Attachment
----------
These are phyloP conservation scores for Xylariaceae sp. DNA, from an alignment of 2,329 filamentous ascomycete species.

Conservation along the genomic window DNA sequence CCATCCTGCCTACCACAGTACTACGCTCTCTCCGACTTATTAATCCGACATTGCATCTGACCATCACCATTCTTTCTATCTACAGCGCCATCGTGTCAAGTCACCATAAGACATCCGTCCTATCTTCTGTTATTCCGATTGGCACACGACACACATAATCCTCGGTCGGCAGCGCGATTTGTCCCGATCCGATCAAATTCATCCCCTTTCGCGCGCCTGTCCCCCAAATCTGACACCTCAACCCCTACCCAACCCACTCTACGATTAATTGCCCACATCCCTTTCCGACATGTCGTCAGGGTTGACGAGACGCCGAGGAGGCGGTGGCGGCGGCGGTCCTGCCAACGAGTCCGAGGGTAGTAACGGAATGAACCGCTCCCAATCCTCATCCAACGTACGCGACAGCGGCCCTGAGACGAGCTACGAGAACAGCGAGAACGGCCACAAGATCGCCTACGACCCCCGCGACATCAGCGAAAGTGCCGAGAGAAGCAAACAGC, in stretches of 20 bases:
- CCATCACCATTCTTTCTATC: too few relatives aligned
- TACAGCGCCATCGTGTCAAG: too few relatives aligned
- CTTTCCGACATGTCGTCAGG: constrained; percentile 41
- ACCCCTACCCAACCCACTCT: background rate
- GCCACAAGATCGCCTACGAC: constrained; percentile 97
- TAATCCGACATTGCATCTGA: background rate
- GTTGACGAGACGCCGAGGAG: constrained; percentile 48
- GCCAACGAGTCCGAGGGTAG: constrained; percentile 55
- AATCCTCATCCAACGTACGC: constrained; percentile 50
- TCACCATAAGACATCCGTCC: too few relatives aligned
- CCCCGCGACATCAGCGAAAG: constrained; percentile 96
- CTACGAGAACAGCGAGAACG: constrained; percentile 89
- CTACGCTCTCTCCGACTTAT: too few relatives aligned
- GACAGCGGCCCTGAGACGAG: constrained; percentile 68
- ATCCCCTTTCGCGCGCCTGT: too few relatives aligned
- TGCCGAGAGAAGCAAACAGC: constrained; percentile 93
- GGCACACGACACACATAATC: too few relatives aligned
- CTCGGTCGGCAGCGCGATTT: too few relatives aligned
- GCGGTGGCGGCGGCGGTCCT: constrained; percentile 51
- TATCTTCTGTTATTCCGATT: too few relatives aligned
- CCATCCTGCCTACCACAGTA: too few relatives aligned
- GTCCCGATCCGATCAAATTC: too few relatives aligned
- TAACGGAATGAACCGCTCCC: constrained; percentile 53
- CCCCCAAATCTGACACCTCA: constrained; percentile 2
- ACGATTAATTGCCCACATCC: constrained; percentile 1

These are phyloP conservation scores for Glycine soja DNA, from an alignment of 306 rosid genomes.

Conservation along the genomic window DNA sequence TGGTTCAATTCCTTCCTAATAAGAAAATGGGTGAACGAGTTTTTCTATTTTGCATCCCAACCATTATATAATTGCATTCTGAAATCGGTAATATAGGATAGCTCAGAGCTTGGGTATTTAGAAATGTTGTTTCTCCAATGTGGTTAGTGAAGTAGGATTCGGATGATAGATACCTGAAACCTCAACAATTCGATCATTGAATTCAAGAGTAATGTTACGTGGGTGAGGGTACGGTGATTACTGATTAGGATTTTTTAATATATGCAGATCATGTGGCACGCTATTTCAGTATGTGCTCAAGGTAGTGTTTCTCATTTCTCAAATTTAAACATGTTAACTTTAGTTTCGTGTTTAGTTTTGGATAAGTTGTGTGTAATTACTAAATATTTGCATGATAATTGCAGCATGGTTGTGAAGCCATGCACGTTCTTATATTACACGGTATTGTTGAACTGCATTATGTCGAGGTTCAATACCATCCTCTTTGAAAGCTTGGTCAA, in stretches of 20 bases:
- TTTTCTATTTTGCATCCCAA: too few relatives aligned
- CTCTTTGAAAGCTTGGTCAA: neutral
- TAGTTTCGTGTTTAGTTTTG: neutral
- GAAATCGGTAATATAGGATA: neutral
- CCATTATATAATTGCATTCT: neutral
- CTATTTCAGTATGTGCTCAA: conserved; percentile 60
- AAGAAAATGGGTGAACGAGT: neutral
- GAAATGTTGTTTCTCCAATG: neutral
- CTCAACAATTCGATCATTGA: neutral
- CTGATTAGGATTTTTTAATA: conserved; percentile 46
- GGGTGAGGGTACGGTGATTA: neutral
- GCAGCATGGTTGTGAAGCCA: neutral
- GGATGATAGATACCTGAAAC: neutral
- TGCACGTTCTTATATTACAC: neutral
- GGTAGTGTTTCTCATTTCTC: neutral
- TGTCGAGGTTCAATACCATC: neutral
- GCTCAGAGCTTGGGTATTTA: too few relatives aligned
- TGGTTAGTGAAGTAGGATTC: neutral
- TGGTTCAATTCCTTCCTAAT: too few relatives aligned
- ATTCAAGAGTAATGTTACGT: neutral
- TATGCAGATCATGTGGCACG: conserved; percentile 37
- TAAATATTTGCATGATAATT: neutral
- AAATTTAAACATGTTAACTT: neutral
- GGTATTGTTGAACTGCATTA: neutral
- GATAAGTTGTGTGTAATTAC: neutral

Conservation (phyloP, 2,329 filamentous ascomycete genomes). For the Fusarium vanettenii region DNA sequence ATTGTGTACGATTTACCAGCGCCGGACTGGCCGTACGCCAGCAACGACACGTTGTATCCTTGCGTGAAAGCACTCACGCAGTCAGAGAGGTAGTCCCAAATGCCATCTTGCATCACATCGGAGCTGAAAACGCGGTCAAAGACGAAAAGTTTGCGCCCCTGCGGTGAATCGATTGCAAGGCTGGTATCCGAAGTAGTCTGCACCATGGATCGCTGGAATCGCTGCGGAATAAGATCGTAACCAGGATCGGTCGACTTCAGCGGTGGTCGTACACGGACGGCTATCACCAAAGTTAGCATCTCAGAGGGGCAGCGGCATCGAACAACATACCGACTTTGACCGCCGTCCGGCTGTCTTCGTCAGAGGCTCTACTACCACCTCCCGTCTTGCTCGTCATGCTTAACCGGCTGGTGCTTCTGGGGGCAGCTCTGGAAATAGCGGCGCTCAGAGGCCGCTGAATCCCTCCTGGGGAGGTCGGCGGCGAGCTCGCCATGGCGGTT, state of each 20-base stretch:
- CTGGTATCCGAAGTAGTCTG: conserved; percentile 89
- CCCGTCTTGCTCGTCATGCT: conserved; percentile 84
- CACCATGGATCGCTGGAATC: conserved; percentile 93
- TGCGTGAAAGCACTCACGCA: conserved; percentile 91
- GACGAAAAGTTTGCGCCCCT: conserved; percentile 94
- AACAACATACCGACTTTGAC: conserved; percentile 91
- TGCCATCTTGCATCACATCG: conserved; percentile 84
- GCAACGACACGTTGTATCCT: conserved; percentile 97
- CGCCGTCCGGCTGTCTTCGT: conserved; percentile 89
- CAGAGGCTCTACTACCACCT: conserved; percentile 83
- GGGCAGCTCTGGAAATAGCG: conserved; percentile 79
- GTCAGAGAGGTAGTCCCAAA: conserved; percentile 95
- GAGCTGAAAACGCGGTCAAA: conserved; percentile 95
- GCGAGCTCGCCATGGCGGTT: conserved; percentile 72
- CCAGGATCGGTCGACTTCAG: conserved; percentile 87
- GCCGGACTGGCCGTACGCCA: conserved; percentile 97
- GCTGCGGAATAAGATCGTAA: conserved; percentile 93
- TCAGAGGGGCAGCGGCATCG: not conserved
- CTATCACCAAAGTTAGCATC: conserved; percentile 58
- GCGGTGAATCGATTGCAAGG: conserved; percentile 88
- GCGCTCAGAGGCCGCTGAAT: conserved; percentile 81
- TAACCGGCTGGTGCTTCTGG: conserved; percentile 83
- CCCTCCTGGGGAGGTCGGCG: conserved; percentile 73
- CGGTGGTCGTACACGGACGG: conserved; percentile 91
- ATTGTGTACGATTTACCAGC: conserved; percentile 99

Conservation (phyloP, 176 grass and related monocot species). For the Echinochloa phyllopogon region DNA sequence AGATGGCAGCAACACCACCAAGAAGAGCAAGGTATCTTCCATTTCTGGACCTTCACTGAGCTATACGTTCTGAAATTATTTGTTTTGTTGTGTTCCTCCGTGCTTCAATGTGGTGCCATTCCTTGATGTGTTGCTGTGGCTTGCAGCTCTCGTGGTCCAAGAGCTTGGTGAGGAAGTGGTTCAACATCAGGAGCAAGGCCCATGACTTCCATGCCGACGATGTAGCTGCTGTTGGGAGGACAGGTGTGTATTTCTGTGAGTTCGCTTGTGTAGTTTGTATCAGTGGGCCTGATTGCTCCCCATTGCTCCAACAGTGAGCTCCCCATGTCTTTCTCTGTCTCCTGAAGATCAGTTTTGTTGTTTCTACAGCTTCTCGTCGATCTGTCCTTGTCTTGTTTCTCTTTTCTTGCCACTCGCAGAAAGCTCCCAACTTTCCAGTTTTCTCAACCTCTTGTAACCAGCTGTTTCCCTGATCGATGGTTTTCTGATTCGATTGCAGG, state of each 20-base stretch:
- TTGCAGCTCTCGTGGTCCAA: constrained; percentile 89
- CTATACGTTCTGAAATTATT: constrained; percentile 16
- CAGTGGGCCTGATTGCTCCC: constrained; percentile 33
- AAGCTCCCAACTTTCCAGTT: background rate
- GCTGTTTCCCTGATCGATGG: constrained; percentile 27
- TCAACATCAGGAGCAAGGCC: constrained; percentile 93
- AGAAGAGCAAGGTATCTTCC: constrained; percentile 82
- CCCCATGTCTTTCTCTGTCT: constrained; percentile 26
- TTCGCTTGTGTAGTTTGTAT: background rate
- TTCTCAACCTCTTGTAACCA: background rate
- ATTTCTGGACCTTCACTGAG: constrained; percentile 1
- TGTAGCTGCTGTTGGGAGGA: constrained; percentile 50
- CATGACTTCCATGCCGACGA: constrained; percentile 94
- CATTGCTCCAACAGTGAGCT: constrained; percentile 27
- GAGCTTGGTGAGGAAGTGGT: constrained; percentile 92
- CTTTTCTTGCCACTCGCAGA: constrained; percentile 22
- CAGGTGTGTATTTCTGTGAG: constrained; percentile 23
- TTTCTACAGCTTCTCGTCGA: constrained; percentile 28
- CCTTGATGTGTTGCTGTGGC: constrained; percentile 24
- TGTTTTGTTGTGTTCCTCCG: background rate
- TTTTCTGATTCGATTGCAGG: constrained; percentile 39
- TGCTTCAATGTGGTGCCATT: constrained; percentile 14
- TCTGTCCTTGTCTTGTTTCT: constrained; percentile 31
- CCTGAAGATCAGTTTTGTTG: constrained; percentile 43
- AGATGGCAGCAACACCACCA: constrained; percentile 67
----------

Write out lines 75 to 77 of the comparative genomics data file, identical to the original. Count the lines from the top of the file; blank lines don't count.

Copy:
- GCGGTGAATCGATTGCAAGG: conserved; percentile 88
- GCGCTCAGAGGCCGCTGAAT: conserved; percentile 81
- TAACCGGCTGGTGCTTCTGG: conserved; percentile 83